Driving: GMB guests debate importance of car cleanliness
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Annex six of the Highway Code deals with vehicle maintenance and states that drivers should “take special care” to ensure their car is clean. It adds that lights, indicators, reflectors, and number plates must be kept clean and clear, as well as windscreens and windows need to be free from obstructions.
Drivers could leave themselves open to a £100 to £2,500 fine and three penalty points under the Road Vehicles Regulations 1986.
Failing to take action with bird mess can lead to drivers having to pay hefty charges to redo the paintwork.
Andrew Jervis, CEO of ClickMechanic, warned drivers that leaving the bird mess on their car could lead to bigger problems down the line.
He said: “Bird mess is one of the unfortunate inevitabilities of owning a vehicle.
“Yes, it can be unpleasant to deal with, but failing to clean it off promptly can cause damage to the paintwork and land you with an equally unpleasant bill further down the line.
“With a PH level of around four, it can burn through the clear coat top layer and eat away at the paintwork.
“The best thing to do is clean it off as soon as possible with a homemade mixture of baking soda and hot water, let it soak for 10 minutes and then simply wipe off.”
The problem with bird mess lies with its acidic nature, meaning it will eat away at alkaline substances such as paint to achieve neutrality.
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Damage can occur within as little as 48 hours, making it important to take action as soon as the problem is noticed.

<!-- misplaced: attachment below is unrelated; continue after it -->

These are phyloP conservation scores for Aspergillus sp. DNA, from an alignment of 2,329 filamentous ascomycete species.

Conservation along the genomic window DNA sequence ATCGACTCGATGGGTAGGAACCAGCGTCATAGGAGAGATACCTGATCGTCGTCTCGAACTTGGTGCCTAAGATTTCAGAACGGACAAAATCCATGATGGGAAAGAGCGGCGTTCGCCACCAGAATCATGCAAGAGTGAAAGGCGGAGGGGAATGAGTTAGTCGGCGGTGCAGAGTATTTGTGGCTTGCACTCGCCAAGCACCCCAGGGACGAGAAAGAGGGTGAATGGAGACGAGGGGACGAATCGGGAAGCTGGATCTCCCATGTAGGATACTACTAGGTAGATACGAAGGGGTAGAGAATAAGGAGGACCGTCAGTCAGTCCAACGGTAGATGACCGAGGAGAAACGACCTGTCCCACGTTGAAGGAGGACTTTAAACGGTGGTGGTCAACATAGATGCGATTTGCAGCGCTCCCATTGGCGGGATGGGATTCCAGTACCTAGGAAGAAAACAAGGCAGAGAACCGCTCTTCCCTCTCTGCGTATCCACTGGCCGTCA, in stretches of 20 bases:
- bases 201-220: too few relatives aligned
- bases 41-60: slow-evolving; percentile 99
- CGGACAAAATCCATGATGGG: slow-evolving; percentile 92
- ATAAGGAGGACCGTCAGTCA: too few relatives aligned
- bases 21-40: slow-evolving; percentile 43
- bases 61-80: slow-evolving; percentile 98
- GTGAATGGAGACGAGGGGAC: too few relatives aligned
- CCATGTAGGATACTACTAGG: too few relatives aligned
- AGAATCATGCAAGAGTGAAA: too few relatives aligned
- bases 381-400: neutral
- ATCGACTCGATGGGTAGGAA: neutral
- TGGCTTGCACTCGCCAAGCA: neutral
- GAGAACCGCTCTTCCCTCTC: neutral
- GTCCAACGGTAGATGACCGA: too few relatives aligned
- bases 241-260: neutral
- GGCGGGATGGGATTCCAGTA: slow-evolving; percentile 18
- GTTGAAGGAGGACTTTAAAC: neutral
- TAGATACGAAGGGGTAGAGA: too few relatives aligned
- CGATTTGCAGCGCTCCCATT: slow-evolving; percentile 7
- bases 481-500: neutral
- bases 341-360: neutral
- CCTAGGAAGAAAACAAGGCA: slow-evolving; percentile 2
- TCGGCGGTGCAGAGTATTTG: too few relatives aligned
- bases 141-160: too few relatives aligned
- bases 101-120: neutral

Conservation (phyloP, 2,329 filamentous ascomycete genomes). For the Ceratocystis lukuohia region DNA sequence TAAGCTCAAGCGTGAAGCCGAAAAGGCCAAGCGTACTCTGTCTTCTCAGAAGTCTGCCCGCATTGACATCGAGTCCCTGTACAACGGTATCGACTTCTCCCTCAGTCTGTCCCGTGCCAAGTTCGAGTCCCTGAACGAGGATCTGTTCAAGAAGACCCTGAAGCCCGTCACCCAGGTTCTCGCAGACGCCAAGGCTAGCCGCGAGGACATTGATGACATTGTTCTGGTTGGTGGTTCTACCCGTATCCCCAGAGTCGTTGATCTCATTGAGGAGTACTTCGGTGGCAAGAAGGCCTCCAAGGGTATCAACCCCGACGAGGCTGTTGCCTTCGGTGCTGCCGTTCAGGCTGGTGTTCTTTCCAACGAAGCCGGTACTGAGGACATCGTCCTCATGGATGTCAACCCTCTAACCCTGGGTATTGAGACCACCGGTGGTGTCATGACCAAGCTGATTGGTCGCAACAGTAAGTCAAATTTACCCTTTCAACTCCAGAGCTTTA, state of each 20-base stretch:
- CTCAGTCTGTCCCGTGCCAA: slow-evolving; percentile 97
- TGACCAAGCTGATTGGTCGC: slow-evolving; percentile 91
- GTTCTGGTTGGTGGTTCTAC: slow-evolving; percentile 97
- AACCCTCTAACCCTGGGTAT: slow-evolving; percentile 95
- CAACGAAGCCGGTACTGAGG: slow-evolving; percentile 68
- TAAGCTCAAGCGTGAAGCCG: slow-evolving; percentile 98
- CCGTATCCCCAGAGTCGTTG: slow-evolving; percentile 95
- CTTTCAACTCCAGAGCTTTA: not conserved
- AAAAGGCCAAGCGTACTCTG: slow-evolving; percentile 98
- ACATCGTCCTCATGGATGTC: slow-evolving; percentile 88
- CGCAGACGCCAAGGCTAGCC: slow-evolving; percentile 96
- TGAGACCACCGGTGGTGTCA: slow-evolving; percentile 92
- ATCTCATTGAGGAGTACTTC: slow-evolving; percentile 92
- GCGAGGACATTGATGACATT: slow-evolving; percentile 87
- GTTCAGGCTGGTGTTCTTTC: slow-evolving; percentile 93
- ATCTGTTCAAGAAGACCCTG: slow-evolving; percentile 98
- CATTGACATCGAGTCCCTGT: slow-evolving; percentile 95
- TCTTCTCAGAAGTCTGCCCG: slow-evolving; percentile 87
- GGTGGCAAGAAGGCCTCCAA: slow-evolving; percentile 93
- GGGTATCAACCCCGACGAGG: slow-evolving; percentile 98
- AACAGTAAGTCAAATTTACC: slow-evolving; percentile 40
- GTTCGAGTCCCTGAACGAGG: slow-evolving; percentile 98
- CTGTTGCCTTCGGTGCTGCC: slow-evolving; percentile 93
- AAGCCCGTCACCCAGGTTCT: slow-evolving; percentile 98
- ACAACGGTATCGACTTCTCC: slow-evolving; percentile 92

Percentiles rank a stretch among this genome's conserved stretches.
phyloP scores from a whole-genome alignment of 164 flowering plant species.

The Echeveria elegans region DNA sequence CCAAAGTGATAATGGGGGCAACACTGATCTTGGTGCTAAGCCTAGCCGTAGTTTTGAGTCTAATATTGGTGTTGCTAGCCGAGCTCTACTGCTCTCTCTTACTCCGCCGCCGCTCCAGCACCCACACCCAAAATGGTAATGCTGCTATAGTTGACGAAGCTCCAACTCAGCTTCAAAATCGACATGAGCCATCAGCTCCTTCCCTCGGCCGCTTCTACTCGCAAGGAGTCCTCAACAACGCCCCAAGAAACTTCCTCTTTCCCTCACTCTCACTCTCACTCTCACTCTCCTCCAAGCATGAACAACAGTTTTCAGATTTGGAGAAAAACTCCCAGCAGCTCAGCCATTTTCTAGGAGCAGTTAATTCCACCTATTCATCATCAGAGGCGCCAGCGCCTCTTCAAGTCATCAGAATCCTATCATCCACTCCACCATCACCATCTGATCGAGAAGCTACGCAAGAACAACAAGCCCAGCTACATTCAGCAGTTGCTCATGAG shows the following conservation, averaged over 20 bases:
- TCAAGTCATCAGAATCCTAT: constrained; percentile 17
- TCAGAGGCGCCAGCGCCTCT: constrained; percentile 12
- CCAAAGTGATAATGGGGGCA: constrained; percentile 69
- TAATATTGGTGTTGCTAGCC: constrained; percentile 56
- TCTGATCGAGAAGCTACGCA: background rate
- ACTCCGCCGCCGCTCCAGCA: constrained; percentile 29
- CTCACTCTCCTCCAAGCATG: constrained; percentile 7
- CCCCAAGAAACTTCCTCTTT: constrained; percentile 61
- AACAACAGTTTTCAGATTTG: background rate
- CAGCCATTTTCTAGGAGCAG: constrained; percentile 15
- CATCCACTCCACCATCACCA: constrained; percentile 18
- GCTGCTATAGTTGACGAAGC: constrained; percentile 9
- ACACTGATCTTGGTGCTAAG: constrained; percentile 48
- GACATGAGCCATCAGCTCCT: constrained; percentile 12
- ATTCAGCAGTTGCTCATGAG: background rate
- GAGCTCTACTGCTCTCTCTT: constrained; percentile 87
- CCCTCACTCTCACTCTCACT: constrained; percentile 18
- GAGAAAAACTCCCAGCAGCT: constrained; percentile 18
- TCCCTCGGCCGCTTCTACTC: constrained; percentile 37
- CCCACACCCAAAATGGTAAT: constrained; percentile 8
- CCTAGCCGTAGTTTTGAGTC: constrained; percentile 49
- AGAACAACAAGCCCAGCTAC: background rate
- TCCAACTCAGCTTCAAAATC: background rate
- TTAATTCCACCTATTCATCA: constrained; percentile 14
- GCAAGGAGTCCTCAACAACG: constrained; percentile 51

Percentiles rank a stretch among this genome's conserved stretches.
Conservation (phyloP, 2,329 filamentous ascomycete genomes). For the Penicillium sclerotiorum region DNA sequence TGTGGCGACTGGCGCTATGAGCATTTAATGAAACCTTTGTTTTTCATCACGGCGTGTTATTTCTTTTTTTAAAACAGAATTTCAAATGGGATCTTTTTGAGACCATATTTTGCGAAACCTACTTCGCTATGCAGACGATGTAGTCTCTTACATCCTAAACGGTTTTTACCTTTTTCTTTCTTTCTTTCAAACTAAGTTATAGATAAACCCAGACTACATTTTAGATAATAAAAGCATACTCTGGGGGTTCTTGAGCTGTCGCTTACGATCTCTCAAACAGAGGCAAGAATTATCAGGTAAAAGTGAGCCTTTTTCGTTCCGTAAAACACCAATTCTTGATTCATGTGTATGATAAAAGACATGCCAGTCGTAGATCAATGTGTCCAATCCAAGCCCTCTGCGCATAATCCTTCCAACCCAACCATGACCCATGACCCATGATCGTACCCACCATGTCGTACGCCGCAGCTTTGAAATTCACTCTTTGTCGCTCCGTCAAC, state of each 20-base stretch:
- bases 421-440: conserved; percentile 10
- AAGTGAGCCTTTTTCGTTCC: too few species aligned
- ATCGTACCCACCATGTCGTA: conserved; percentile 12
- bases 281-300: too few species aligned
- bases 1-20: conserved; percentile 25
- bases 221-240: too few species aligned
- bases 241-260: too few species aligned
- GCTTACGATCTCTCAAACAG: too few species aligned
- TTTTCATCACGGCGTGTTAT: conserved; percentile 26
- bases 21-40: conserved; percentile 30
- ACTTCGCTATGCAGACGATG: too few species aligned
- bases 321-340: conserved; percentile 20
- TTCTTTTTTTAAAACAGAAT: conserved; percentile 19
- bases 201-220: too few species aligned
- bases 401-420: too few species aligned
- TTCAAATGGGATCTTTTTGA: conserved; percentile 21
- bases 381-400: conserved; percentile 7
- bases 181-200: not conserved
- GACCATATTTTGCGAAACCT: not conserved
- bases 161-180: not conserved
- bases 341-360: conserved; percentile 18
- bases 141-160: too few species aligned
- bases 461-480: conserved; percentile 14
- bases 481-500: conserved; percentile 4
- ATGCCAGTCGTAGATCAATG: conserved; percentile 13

This can manifest as a dull stain where the droppings were, or even flaked paintwork where it has eaten into the surface.
And sometimes, being too aggressive in trying to remove the mess can end up causing even more damage.
While there is little that motorists can do to avoid such accidents in the first place while on the road, it can be useful to store the vehicle in a garage overnight, or use a cover if parked outdoors.
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It’s also worth – if possible – not parking under trees or telegraph poles where birds often congregate and are therefore more likely to do their business.
Having a messy car can also lead to fines, especially if it becomes a safety hazard.
If caught “driving without due care and attention”, police can give drivers a £100 on-the-spot fine and three penalty points on their licence.
With a more serious claim, they could end up in court facing a £2,500 fine or even a driving ban.
Jamie Louram, Halfords Car Cleaning Buyer, shared his advice on what to look out for to make sure cars are clean, tidy, and most importantly safe to drive.
He said: “Whilst there is no fine for having a messy interior, clutter if bad enough can also fall under the careless driving rule leading to a fine of up to £100.
“As a general rule, keep your car clutter-free to avoid any dangerous situations such as things getting stuck under the brake pedal or blocking your view.
“If you do tend to err on the side of messy when it comes to your car, a bin is a great solution.”
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